Cost savings and better performance for data centers are Juniper's goals for its new QFabric product. Juniper said QFabric collapses the traditional three-layer network to a single layer. QFabric targets Juniper rival Cisco Systems and promises a "quantum leap" for data centers. An analyst said companies will need to take time to evaluate QFabric.
In a move to compete with rival Cisco Systems, Juniper Networks has rolled out what it's billing as the world's first true data Relevant Products/Services-center fabric. Dubbed QFabric, the new product comes out of Project Status, Juniper's multiyear data-center network research and development initiative.
Juniper partners IBM, NetApp, CA Technologies, and VMware are giving QFabric a thumbs-up. That's because QFabric promises improvements in data-center performance, operating cost, and business agility for both enterprises and cloud Relevant Products/Services providers. Juniper said QFabric does away with the trade-off between a quality experience and economics by collapsing the traditional three-layer network to a single layer.
"Data-center compute and storage Relevant Products/Services technologies have advanced over the last decade, and the legacy approach to networking has not kept pace," said Kevin Johnson, CEO of Juniper. "As cloud computing and the mobile Internet accelerate, demand is intensifying for a quantum leap forward in data-center capabilities."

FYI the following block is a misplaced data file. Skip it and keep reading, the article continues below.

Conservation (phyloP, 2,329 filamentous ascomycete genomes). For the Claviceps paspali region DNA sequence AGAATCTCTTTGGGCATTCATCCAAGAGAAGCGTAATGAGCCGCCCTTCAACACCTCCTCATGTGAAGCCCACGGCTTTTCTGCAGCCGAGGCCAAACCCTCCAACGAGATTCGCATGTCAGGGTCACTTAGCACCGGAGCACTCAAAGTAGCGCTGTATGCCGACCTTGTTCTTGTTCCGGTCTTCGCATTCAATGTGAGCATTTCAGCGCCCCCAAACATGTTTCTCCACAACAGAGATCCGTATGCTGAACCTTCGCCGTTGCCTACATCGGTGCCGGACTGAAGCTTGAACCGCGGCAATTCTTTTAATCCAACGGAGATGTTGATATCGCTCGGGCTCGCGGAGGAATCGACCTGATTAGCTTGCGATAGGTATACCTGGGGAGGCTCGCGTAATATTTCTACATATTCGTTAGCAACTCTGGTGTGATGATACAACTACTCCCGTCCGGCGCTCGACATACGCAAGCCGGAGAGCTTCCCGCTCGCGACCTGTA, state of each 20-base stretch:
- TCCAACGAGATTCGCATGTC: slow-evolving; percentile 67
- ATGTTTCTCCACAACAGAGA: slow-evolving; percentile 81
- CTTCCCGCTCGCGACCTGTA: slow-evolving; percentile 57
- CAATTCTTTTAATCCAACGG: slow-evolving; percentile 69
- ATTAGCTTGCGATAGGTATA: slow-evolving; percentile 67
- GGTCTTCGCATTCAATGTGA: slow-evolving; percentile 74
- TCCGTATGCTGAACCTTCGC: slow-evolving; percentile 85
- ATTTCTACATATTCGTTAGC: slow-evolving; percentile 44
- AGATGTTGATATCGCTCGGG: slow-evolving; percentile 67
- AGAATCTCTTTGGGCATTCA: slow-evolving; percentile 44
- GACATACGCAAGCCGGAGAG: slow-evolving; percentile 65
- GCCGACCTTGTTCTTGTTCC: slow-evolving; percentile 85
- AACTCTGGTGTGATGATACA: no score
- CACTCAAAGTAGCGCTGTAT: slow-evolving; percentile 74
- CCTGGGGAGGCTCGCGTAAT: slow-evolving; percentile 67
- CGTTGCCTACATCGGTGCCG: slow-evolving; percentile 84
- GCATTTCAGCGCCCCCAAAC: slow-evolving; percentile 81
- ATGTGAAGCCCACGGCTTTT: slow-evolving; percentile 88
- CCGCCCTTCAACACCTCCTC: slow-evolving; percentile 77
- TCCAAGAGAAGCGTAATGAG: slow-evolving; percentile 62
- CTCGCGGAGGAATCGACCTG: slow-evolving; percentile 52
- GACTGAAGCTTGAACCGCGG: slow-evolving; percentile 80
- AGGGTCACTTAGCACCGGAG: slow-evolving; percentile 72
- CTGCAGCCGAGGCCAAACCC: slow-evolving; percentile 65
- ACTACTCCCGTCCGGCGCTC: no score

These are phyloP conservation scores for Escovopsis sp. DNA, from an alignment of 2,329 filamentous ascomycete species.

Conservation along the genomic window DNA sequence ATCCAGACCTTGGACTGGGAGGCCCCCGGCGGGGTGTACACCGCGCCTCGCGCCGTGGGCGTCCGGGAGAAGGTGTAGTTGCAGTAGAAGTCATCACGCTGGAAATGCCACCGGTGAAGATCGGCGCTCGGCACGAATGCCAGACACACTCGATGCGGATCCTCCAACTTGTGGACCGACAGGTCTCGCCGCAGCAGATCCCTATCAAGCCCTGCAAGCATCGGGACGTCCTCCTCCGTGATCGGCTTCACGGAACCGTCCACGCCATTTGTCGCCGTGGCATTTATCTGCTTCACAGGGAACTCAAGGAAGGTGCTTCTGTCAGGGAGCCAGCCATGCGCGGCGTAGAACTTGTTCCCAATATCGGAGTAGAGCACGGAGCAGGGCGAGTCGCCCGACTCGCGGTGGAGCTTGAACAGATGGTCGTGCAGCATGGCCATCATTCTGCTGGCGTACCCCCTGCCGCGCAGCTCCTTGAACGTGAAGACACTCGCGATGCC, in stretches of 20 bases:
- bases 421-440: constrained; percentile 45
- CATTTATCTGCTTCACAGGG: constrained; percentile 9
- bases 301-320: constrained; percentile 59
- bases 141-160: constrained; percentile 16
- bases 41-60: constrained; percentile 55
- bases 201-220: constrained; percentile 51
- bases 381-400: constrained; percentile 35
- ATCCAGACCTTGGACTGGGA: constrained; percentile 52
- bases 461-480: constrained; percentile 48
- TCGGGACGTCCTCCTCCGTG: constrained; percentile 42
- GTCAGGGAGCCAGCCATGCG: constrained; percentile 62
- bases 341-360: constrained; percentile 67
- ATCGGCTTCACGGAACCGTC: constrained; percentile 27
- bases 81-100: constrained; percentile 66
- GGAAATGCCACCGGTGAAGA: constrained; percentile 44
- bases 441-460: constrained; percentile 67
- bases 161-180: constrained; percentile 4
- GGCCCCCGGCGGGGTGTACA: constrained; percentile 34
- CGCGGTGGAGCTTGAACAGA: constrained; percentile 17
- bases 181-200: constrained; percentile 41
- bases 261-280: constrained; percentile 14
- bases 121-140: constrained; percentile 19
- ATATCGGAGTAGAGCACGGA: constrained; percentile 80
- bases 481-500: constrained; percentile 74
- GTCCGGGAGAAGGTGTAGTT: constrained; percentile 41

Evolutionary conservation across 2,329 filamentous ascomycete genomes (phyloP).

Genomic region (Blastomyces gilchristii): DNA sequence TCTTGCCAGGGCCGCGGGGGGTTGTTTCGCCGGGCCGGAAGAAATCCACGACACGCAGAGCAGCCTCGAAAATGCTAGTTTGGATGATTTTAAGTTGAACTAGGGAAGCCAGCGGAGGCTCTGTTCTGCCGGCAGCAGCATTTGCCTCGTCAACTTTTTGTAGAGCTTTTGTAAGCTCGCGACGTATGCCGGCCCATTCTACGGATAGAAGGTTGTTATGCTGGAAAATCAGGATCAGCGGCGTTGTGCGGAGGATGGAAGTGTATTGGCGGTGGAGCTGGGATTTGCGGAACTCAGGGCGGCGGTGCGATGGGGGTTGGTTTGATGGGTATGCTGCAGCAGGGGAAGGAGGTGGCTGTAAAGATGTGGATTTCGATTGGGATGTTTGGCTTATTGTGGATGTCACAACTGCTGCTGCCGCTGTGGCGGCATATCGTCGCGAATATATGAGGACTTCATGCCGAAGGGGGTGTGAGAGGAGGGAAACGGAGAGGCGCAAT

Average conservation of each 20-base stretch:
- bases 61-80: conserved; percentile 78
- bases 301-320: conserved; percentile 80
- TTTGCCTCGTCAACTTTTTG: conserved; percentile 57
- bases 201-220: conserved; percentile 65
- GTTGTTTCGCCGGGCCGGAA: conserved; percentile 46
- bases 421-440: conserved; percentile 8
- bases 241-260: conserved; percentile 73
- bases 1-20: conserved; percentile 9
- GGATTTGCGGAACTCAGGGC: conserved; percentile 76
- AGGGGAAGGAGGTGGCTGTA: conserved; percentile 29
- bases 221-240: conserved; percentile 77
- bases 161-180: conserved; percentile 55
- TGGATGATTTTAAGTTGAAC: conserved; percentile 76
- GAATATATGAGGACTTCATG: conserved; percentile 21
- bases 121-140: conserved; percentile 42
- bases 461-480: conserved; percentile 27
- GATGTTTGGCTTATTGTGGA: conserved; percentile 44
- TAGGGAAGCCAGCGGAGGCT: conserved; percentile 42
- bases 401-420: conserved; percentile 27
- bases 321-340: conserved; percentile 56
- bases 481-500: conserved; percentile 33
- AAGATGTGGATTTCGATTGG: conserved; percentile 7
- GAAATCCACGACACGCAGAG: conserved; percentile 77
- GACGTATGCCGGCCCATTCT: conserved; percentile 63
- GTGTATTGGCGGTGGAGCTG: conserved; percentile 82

Faster, More Efficient, Less Power
Essentially, QFabric removes legacy barriers with a flat architecture that paves the way for an integrated security Relevant Products/Services solution that offers visibility, enforcement and scale Relevant Products/Services across the physical and virtual Relevant Products/Services data-center fabric. The cost savings to enterprises come at a high cost to Juniper, which invested $100 million in research and development to make the QFabric architecture a reality.
Here are the numbers Juniper is touting with its QFabric architecture: Up to 10 times faster, uses 77 percent less power Relevant Products/Services, requires 27 percent fewer networking devices, occupies 90 percent less data-center floor space, and delivers a ninefold reduction in operating resources than the nearest competitive offering.
QFabric is composed of three components. The QF/Node acts as the distributed decision engine of the fabric. The QF/Interconnect is the high-speed transport device Relevant Products/Services. And the QF/Director delivers a common window, controlling all devices as one.
Introducing Fabric Computing
"Enterprises and service providers must look beyond traditional multi-layered, complex and inflexible data-center networks to deliver on the business requirement for a more agile IT Relevant Products/Services infrastructure Relevant Products/Services and technical solutions for virtualization Relevant Products/Services and cloud services," said Mark Fabbi, a vice president at Gartner Relevant Products/Services. "We're seeing the emergence of a new concept we call 'Fabric Computing' and a new round of network innovation that better meets the needs of the next-generation data center."
With QFabric, Juniper is targeting Cisco. Zeus Kerravala, a vice president at Yankee Group, said Juniper isn't going to gain ground on Cisco in enterprise Relevant Products/Services networking by making products that look a lot like Cisco products -- and Juniper is very aware of that.
"If Juniper is successful with QFabric, early on the market opportunity will be fairly limited to companies willing to spend the time to evaluate it. And that isn't most of the run-of-the-mill companies," Kerravala said. "But Juniper has such a small percentage of the market that any upside -- two, three, four percent gain -- is hundreds of millions of dollars."